Continued from page 1

“The integrity of this sport is bigger than the desire to see Tiger Woods play golf today,” Chamblee said. “I want to see Tiger Woods play golf. I have never seen anybody play golf like him. I want to see him make a run at Jack Nicklaus’ majors record. I want to see that. But I don’t want to see it this week; I don’t want to see it under these circumstances. The right thing to do here, for Tiger and for the game, is for Tiger to disqualify himself.”

Faldo agreed with Chamblee and didn’t back down during the CBS broadcast.

“There was absolutely no intention to try to drop that as close to the divot, absolutely none at all,” Faldo said. “So, in black and white, and that is the greatest thing about our game, our rules are very much black and white. You know, that’s a breach of the rules. Simple as that.”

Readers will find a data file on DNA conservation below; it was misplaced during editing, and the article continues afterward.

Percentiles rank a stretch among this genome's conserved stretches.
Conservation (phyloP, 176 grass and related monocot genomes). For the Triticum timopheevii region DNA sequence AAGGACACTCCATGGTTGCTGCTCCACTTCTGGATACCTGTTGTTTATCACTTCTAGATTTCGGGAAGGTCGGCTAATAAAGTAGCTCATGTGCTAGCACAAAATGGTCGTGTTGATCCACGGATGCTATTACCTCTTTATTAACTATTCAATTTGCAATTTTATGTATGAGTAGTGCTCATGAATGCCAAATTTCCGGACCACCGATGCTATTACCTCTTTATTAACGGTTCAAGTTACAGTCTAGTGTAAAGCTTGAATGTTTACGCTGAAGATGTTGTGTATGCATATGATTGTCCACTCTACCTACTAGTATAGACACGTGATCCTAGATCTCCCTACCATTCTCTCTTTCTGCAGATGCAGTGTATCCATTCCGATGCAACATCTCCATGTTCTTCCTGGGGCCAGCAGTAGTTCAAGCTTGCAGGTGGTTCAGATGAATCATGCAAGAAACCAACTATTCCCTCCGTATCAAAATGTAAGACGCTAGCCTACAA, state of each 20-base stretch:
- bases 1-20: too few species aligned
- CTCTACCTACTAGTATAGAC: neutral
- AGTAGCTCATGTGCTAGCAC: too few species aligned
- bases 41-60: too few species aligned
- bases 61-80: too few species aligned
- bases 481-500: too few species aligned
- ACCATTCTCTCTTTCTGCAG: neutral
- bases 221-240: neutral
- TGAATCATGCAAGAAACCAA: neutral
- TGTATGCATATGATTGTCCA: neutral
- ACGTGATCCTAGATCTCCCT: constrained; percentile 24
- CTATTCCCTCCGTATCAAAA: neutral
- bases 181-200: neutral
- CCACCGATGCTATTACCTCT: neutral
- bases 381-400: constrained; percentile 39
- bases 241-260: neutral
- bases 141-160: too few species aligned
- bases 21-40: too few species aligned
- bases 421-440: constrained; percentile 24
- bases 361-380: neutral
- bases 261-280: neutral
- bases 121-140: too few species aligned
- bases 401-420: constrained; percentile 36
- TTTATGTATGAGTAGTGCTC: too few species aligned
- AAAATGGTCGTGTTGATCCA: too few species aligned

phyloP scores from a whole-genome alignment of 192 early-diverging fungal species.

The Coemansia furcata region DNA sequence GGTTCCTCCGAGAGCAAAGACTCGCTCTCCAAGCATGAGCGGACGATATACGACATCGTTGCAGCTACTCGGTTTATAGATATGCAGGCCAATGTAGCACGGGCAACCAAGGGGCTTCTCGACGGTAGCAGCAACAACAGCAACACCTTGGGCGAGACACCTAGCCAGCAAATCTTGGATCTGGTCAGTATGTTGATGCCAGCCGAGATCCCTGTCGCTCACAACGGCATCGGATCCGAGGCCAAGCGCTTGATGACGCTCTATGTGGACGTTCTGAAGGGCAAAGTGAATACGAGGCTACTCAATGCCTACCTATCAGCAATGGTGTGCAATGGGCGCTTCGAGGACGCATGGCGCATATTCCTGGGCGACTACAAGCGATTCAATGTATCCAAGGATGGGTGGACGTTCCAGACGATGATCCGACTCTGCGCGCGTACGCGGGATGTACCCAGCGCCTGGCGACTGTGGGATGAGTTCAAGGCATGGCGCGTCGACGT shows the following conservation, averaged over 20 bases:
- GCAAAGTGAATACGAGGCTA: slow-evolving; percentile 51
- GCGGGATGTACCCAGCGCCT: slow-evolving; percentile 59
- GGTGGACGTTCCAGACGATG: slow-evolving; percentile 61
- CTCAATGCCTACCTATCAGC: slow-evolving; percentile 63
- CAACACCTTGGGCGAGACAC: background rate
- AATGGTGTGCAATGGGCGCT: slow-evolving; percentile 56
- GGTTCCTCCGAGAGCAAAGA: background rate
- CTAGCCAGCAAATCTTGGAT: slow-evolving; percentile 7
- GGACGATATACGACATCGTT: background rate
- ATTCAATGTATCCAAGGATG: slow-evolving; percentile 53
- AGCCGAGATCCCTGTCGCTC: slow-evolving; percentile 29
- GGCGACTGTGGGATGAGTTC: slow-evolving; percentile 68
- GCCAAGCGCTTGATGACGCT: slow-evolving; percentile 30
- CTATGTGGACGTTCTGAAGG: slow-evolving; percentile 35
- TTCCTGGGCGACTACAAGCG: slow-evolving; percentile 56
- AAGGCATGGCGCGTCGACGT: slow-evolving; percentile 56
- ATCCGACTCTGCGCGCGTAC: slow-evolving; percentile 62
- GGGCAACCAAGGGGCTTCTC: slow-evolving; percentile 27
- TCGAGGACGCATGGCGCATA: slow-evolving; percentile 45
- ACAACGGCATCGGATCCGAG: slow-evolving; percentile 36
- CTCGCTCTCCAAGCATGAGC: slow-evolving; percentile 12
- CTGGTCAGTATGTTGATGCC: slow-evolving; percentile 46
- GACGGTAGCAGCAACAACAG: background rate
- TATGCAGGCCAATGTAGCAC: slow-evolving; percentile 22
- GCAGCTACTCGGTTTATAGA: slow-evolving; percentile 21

Later in the telecast, Faldo’s tone seemed more conciliatory.

Faldo reiterated that in his era, he thought most players _ when presented with a situation like the one Woods was in _ would either be disqualified or withdraw. But he stopped short of calling again for that to happen.

“We’re in a new era now under new rules and even if they bring some controversy, Tiger is playing rightly under the new rules,” Faldo said. “And myself and some of my old pros, we have to accept that now.”